“The outcomes of the meeting send a clear message that the Commonwealth is determined to lead by example towards ensuring women and girls are not left behind in our efforts to achieve sustainable development and climate justice.

“What we achieved here will enable us all to deliver today and it will help to shape a better tomorrow for the benefit of the 2.5 billion people living in our Commonwealth.”

In order to support the roadmap’s implementation, the ministers endorsed a framework for reporting on Commonwealth priorities for gender equality.

The Commonwealth Secretariat will use this framework to regularly assess progress based on set indicators and coordinate necessary measures through a ministerial action group, aimed at tackling challenges of disrupting the positive momentum.

Acknowledging that climate change disproportionately affects women and girls, ministers shared good practices that supported women and girls in overcoming the impacts in their respective countries.

Wilchcombe, Bahamas’ minister of social services and urban development expressed his appreciation for the substantive outcomes. “We have a roadmap coming out of this meeting which we [The Bahamas] and other countries will follow. Because it would not make too much sense three years from now to return saying the same old thing. What we want to do is to make a real difference. We are pleased that this meeting sets us up on a higher plane and at a faster pace to follow this roadmap.”

In recognition of the significance of engaging men and boys in preventing and combating gender-based violence, the ministers welcomed the launch of the Commonwealth Secretary General’s campaign which will run under the theme: “For the Women in my Life’ campaign.”

The campaign will be rolled out across the Commonwealth taking a culturally sensitive approach towards involving men and boys in addressing violence against women and girls as active allies.

In their joint statement, the ministers also highlighted the need for collecting and analyzing sex-disaggregated data to develop evidence-based solutions and target them more accurately.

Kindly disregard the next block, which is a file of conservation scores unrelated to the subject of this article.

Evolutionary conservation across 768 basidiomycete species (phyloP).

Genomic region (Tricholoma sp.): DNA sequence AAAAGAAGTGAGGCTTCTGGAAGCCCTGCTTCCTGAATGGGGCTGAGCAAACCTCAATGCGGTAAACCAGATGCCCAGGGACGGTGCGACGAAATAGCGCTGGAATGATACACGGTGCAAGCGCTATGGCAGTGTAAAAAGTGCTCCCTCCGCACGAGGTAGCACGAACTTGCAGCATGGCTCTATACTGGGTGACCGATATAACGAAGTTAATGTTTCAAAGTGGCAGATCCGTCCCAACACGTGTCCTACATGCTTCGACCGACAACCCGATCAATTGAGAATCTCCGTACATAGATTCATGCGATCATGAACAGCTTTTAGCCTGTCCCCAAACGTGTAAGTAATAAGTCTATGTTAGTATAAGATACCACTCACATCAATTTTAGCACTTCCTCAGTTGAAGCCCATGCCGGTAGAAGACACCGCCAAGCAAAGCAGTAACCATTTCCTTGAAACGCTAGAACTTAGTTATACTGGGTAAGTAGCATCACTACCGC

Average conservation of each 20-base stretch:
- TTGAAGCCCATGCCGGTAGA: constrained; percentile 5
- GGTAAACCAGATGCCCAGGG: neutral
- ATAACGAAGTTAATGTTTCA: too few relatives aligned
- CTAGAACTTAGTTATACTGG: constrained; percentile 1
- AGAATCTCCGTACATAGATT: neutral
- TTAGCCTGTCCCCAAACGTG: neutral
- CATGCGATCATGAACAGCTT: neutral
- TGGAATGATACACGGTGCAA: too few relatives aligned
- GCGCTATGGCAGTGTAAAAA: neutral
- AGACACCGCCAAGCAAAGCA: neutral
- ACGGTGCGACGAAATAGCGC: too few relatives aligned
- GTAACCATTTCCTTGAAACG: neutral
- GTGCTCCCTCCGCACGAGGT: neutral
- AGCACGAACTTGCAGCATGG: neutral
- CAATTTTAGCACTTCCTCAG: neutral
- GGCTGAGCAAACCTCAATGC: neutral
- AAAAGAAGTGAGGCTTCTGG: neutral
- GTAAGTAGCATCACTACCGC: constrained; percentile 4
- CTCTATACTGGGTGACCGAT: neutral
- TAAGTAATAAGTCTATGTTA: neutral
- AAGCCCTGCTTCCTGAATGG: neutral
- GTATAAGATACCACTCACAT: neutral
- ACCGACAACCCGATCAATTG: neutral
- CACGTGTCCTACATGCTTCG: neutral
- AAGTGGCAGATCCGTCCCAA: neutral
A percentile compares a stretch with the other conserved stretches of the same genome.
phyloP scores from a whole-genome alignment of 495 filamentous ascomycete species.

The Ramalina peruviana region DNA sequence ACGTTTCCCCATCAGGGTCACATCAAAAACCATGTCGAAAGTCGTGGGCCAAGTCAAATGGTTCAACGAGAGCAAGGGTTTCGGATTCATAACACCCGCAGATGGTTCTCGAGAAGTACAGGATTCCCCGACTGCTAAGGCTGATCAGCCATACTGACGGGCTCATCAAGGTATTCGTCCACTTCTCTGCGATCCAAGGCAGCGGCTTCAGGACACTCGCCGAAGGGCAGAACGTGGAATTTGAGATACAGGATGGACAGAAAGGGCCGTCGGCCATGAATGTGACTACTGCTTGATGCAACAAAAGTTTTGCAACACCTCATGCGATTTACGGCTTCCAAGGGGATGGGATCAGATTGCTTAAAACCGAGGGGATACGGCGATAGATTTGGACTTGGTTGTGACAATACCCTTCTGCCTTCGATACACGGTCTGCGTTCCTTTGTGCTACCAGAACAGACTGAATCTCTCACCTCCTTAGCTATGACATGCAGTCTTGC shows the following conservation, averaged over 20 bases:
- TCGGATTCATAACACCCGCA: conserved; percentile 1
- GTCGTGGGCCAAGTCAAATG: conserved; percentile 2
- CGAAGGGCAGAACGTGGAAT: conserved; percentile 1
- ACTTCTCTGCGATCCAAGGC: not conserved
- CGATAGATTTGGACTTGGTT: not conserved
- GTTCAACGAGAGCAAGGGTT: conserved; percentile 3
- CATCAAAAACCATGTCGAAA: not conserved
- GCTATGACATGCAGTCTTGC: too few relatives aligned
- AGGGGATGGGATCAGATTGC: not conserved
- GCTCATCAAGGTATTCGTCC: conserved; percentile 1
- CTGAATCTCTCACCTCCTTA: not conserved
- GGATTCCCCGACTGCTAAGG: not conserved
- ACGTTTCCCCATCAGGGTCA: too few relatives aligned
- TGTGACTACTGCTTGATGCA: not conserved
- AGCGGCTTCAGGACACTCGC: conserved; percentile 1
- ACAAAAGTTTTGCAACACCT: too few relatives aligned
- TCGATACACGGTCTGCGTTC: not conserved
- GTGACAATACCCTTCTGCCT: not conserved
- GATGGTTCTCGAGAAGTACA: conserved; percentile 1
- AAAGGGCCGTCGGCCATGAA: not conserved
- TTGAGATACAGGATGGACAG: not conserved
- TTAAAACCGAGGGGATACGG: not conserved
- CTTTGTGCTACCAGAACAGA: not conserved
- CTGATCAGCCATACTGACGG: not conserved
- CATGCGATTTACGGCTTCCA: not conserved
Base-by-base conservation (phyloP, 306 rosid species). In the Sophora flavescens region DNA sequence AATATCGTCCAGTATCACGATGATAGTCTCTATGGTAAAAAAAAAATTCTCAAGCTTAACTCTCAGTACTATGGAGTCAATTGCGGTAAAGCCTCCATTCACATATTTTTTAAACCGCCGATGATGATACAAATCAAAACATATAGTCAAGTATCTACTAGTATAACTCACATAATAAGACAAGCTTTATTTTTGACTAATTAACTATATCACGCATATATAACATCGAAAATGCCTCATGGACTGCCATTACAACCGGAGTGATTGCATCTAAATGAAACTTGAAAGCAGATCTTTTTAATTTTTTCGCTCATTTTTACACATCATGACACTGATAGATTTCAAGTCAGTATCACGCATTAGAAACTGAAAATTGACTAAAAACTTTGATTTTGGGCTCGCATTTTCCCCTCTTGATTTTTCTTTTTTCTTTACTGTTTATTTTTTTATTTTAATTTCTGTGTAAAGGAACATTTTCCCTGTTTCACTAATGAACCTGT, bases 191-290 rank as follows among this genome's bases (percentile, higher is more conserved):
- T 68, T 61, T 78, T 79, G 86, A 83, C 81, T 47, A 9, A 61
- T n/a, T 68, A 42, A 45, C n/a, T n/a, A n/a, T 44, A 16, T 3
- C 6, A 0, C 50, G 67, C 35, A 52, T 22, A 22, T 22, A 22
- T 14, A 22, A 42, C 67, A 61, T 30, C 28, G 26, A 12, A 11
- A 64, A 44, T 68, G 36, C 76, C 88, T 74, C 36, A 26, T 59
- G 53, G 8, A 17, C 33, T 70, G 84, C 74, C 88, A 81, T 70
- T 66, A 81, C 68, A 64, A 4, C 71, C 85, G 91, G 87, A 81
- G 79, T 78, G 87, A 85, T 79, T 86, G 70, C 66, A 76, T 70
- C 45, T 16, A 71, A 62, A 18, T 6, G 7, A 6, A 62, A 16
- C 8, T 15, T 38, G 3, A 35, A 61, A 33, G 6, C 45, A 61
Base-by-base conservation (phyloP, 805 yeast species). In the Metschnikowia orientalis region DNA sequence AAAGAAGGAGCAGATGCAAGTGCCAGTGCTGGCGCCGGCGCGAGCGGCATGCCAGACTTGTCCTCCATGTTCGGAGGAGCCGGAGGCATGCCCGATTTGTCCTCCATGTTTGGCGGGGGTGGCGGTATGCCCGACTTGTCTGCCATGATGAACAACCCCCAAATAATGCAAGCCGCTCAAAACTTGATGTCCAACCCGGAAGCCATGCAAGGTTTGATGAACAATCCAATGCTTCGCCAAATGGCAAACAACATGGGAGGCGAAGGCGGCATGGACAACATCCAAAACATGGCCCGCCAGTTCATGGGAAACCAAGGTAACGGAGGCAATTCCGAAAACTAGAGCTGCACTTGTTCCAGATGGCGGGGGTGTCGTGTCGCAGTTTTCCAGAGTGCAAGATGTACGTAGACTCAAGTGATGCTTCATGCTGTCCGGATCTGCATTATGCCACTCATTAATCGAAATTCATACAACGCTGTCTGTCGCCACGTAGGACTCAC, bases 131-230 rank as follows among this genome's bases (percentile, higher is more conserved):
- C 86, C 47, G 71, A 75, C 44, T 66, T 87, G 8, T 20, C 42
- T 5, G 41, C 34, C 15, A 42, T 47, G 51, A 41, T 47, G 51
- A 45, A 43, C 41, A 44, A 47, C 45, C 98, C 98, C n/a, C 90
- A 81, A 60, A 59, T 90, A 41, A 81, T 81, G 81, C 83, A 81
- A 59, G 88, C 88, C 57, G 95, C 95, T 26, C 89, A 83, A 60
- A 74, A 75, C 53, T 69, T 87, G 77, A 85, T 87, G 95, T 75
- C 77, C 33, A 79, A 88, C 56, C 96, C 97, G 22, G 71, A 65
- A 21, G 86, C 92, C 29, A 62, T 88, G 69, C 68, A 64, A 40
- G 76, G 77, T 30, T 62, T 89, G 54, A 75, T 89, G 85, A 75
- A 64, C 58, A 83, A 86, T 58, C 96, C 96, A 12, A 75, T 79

The Commonwealth’s roadmap comes against the backdrop of a recent United Nations report that has shown that achieving full gender equality, one of the 17 Sustainable Development Goals (SDGs) could take close to 300 years if the current rate of progress continues.

Gender disparities

The study published by the UN Women and UN Department of Economic and Social Affairs (UN DECA) last year revealed how gender disparities are worsening in the face of “cascading” global crises such as the COVID-19 pandemic, violent conflict, and climate change coupled with the backlash against women’s sexual and reproductive health rights.

“As a result, countries will not meet SDG 5 by the 2030 deadline. This is a tipping point for women’s rights and gender equality as we approach the halfway mark to 2030,” said Sima Bahous, the executive director at UN Women.

“It’s critical that we rally now the need to invest in women and girls to reclaim and accelerate progress. The data show undeniable regressions in their lives, made worse by the global crises in incomes, safety, education and health. The longer we take to reverse this trend, the more it will cost us all.”

The Gender Snapshot 2022 report showcases how cooperation, partnerships and investments are essential to put the world back on track. “Without swift action, legal systems that do not ban violence against women or protect their rights in marriage and family, may continue to exist for generations to come,” notes the report. Going forward, the roadmap will be considered by leaders at the Commonwealth Heads of Government Meeting in Samoa.

About the Commonwealth

The Commonwealth is a voluntary association of 56 independent and equal sovereign states with a combined population is 2.5 billion, of which more than 60% are aged 29 or under. It spans the globe and includes both advanced economies and developing countries. Thirty-three of our members are small states, many of which are island nations.

The Commonwealth Secretariat supports member countries to build democratic and inclusive institutions, strengthen governance and promote justice and human rights. Although the organization comprises mainly former British colonies and protectorates, it has recently brought into its fold other countries including; Rwanda, Togo and Gabon. Member countries are supported by a network of more than 80 intergovernmental, civil society, cultural and professional organisations.

Leave a Reply

Your email address will not be published. Required fields are marked *